As the protagonists in the referendum debate paddle fractiously around the shallow end of the intellectual pool, so the need becomes greater for a civilised and less strident exchange of views, one focused on the real issues.
Like most people, my criterion for placing a 'yes' vote is simple: will an independent Scotland be a better place for my children and their children to live in? For the moment, I’ll put to one side the question about what exactly would make the country a better place in which to live.
It hardly needs pointing out that some people will never, under any circumstances, vote for an independent Scotland, while others will remain committed to independence no matter which arguments are presented to them. The result, therefore, will probably be determined by people sitting in the as-yet-undecided camp. From what I hear and read, a lot of folk are going to vote on the basis of gut feeling and emotion. There is nothing wrong with that, but it can occasionally get a bit silly. I heard a news item on Radio Scotland in which a member of the public said that the recent comments by David Bowie had "helped make up her mind" to vote yes. Without wishing to be too unkind, I’d suggest that if you place your vote on the basis of a throwaway remark by a pop star, you probably shouldn't be allowed out of the house without a ‘name and address’ tag on your jacket and someone holding your hand.
I do understand the emotional pull of a Yes vote, but if we’re going to set ourselves up as an independent first world nation, with responsibilities for the economic well-being of some five million people, my preference would be to spend a bit of time focusing on the arguments, the practicalities and the numbers. Accordingly, some of the flimsier arguments should be quietly dropped. One example would be the notion being put forward by the Yes campaign that Scotland has suffered from a ‘democratic deficit’. I think a brief examination of the facts renders that an extraordinarily feeble case to present.
In addition to having our own parliament (unlike other parts of the UK), Scotland is proportionally over-represented in Westminster. We have 8% of the UK population, but account for 9% of the seats in the House of Commons. By contrast, the London metropolitan area -to take one obvious example- is home to 21% of the UK population, but represented by only 11.2% of our MPs.
Scottish MPs at Westminster can vote on issues which do not affect Scotland, while MPs representing English, Welsh or Irish constituencies do not have a say in any of the business of the Scottish Parliament. On that basis alone, how is it possible to conclude anything other than that Scottish voters are getting a bigger bang for their electoral buck than any other part of the UK?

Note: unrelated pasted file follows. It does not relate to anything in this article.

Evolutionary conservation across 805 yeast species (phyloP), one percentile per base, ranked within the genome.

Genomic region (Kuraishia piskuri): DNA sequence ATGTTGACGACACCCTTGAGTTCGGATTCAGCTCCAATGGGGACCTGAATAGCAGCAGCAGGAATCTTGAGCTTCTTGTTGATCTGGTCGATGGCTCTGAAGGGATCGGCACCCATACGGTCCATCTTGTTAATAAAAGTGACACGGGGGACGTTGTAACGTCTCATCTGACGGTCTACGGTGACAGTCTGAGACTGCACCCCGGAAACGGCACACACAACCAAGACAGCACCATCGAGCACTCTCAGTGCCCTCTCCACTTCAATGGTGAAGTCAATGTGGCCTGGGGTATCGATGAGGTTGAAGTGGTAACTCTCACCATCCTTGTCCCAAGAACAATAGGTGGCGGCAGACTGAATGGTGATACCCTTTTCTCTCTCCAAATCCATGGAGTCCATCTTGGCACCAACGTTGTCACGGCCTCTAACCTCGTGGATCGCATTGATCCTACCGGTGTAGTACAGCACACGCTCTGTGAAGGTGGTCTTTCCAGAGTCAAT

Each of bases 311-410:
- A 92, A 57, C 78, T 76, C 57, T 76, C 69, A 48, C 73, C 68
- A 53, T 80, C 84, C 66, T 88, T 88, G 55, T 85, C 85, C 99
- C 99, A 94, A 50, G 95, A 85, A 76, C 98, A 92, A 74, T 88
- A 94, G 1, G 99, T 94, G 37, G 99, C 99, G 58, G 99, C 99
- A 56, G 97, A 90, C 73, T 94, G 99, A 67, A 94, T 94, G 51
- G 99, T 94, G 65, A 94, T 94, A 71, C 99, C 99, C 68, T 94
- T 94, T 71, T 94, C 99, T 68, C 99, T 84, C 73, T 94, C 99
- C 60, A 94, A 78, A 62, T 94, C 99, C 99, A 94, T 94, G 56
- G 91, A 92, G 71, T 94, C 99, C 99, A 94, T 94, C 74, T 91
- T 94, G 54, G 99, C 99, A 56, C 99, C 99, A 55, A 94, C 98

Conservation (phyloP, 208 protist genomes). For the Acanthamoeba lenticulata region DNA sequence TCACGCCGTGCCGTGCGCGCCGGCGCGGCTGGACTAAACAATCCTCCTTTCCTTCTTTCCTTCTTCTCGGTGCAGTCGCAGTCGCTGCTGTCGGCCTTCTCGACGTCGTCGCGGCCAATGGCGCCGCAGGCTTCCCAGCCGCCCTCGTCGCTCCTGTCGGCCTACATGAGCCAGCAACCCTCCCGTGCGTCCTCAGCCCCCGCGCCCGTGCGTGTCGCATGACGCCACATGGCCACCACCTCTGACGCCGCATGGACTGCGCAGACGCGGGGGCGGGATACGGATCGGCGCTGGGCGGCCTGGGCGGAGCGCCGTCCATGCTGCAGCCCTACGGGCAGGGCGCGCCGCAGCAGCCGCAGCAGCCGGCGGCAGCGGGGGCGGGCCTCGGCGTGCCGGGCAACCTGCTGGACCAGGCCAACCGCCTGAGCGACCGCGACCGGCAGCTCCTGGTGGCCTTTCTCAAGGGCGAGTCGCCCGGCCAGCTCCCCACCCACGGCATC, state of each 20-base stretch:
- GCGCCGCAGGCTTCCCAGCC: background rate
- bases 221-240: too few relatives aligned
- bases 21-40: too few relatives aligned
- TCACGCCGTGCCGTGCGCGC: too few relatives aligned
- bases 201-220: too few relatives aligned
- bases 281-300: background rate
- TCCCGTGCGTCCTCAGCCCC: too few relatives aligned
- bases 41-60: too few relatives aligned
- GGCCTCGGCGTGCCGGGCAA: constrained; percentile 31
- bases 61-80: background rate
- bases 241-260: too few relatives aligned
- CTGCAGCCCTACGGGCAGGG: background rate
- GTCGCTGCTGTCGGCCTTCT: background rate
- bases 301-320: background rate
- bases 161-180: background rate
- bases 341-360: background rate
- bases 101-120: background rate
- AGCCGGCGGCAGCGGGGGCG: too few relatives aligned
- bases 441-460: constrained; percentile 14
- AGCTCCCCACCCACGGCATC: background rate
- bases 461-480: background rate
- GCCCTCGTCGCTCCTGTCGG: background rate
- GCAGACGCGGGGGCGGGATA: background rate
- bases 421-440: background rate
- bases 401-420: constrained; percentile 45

Where does this idea of a democratic deficit come from? Is it a by-product of our passionate and oft-expressed desire for independence? Well … not really. As recently as 1959, the SNP could only muster 0.5% of the votes in a general election. By the mid-eighties, when Mrs Thatcher was in her pomp, they were polling around 12%. At the last general election, as the only explicitly separatist party, they got 19.9% of the popular vote. The combined vote of the unionist parties was around 78%, so Scotland can hardly claim to have been clamouring for independence. At the most recent Scottish parliamentary elections in 2011, the victorious SNP actually gathered fewer votes in Scotland than Margaret Thatcher’s hated Conservatives got in the 1979 general election. Look it up if you don’t believe me.
The way this democratic deficit argument is presented, you’d think that Scotland has had to endure decades under the jackboot Reich of hard line, right-wing Tory administrations, but that’s far from being the truth. Since the end of the second world war, general elections in the UK have produced 35 years of Tory rule and 30 years of Labour rule, plus 4 years under the present coalition government. In democratic terms, that seems like a fairly reasonable split between what -on paper, at least- are opposing political ideologies. And if the vast majority of Scots invariably vote for unionist parties, what gives us any more right than the residents of Yorkshire, Cornwall or Suffolk to feel aggrieved by the vicissitudes of the electoral process?
When people say, in the context of this independence referendum, that there is a democratic deficit, I think what they mean is: “We don't want a Tory government.” There is nothing wrong with thinking or saying that, but to break up a successful political union just because the odd election doesn't go your way seems like rather a selfish impulse.
Blair Jenkins, the Chief Executive of Yes Scotland, has gone on record as saying that independence will mean "no more Tory governments, ever." That sentiment might appeal to a lot of people, but that doesn't make it right. For those of us who think that you can hardly get a fag paper between the Liberal Democrats, Labour and the Conservatives as it is, this looks like a desire to narrow even further the choice available to voters. In that sense, the brave new Scotland promised by the Yes campaign is already tainted by some profoundly illiberal impulses.
This might come as news to some folk, but democracy is not about getting what you want all of the time. It is about representing, as far as is possible, the current will of the people, which means that sometimes your favoured side will win and sometimes it won’t. The make-up of post-war British governments is remarkably evenly split and that is, arguably, one of the strengths of our current system. It’s not just that you can’t win every election; it’s that you shouldn’t be able to win every election.
And this is something that people who go on and on about the democratic deficit should consider: the only countries in which it is possible for one grouping to win every election are countries in which most of us really wouldn’t want to live.